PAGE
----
What is Wailing Wall definition/concept

In Jerusalem is found the Wailing Wall, sacred place par excellence of Judaism. In Hebrew its name means western wall and is the vestige of the ancient temple in Jerusalem that was built in the 10th century BC by Solomon, son of King David.

It is located in the so-called Esplanade of the Mosques, in the Muslim tradition or on the Temple Esplanade in the Jewish tradition .

historical brush stroke

When the Roman legions of Emperor Vespasian destroyed the temple in Jerusalem in AD 70. C., only a part of the building wall remained standing. General Titus was responsible for the siege of the city and the destruction of the temple, so he decided not to completely destroy the wall so that the Jews would not forget that Rome had defeated Judea. Thus, the wall symbolized the Jewish people’s lament for their defeat and has since been known as the Wailing Wall.

However, the Jewish people understood that it was a divine message, which affirms that a part of the sacred temple would always stand as a symbol of the eternal covenant of the Jewish people with God.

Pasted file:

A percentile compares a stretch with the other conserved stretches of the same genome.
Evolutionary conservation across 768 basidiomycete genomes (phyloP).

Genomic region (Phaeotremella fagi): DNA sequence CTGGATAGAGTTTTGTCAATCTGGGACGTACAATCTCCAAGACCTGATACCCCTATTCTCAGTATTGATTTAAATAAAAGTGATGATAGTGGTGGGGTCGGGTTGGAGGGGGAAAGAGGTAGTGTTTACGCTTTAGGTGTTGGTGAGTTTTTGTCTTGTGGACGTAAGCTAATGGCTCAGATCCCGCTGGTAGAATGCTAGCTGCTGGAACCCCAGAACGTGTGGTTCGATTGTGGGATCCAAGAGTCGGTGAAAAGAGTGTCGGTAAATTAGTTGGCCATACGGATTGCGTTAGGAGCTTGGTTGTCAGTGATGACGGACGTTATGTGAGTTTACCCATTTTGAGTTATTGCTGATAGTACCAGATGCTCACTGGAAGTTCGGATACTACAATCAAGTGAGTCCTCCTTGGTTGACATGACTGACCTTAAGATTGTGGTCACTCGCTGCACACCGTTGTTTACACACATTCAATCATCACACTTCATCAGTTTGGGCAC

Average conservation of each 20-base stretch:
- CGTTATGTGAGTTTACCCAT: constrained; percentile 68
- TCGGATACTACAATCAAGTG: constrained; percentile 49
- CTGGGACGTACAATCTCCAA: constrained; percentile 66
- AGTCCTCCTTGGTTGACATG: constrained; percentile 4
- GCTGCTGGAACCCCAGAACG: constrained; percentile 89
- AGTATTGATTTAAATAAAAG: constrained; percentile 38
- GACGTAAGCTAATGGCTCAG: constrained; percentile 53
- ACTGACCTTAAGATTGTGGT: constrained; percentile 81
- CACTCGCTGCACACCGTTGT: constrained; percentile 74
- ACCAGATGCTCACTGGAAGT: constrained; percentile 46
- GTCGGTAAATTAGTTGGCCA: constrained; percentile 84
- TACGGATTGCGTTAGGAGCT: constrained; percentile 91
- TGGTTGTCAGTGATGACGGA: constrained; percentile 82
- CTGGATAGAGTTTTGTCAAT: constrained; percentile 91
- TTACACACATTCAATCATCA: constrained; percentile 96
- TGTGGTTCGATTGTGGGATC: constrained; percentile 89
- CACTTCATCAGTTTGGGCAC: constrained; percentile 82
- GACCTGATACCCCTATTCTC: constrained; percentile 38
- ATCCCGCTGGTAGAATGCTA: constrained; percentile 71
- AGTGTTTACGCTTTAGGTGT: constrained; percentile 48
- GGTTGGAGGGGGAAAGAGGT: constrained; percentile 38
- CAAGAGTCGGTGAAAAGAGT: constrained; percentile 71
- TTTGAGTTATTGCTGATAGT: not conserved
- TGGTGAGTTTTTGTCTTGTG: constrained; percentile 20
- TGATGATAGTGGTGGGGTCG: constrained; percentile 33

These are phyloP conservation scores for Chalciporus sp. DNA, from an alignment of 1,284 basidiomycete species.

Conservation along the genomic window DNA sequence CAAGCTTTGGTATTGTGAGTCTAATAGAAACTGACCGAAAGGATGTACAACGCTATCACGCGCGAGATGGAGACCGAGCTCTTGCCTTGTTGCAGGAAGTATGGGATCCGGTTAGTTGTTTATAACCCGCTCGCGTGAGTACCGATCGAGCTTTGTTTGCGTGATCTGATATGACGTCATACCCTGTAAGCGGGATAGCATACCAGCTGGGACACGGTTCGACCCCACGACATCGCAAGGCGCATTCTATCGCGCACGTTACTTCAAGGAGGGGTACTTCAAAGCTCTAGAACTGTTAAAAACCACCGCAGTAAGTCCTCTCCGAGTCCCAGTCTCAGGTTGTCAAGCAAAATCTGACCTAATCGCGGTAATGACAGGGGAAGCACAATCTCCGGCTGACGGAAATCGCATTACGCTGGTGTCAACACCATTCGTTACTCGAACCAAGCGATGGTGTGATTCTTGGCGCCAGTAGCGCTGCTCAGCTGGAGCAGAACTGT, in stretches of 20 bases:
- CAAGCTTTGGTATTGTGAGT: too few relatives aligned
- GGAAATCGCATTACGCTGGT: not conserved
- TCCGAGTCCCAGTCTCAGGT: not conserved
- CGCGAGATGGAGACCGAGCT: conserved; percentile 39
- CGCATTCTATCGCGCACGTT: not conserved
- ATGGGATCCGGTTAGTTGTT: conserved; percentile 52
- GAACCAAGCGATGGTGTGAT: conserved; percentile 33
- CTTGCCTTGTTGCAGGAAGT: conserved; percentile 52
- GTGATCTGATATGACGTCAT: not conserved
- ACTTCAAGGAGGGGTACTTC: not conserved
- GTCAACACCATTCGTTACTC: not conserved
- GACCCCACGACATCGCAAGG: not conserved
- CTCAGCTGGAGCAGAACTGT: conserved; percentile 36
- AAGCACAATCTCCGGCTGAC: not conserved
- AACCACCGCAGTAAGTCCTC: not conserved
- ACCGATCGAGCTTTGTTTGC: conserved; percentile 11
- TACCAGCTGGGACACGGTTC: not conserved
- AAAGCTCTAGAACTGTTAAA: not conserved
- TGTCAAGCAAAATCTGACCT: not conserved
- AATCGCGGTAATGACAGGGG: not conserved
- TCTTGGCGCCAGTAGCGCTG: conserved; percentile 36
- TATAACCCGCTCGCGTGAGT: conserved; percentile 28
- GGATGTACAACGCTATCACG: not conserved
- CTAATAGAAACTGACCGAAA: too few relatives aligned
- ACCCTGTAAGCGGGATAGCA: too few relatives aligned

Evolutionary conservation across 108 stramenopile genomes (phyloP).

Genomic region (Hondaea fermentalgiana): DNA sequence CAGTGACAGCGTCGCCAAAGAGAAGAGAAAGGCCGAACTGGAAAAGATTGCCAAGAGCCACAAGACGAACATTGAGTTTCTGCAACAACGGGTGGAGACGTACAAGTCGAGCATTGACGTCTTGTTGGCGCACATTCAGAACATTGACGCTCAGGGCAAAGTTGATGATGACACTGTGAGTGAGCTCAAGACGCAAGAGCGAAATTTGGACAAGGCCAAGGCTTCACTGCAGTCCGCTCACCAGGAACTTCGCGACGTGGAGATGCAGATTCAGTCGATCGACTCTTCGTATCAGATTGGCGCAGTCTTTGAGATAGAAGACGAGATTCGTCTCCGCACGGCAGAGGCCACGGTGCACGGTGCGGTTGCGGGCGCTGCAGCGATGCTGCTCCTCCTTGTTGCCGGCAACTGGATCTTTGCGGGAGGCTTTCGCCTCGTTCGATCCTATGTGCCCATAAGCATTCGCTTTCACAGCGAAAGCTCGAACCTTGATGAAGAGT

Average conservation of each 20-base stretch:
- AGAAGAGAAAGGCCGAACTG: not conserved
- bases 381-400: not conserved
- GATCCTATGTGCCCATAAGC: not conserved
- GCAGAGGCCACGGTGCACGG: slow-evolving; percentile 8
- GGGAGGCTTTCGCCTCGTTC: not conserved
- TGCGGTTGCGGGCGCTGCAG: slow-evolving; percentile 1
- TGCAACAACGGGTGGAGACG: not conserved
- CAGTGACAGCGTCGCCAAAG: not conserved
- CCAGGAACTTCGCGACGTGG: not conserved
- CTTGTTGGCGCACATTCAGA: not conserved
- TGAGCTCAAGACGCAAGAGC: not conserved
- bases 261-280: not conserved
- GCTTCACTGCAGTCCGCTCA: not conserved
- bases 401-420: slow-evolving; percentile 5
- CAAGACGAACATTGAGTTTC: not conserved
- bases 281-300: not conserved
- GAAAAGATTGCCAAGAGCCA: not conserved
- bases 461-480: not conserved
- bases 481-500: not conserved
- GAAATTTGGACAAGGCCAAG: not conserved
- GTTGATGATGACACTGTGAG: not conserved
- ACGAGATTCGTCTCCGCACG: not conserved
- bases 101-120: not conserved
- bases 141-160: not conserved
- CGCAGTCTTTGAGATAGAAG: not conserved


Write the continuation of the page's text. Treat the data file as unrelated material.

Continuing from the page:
prayers and requests

For the past two thousand years, Jews have prayed in front of the Wall and in this way expressed their regret for the destruction of the city and the dispersion of the Jewish people. However, it is not just a feeling of anguish and complaint , but it is also the place where the Book of Psalms is read as well as praises and petitions, both oral and written.

In fact, there is a tradition of inserting a small piece of paper with a brief text into the cracks in the wall. The Bar Mitzvah celebration or ritual of transition to adolescence is another of the rituals staged in front of the Wailing Wall.

The custom of introducing pieces of paper with a request began in the Middle Ages, when rabbis visited the city of Jerusalem and read the requests of members of their communities in front of the Wall.

Sacred Places of the Three Monotheistic Religions

The Jewish religion, Christianity and Islam are the great monotheistic religions. Each of them has one or more holy places: the Wailing Wall for the Jewish community, the Altar of the Crucifixion in the Church of the Holy Sepulcher in Jerusalem or the Vatican for Christians and Mecca or the Prophet’s Mosque in the city of Medina for followers of Islam.

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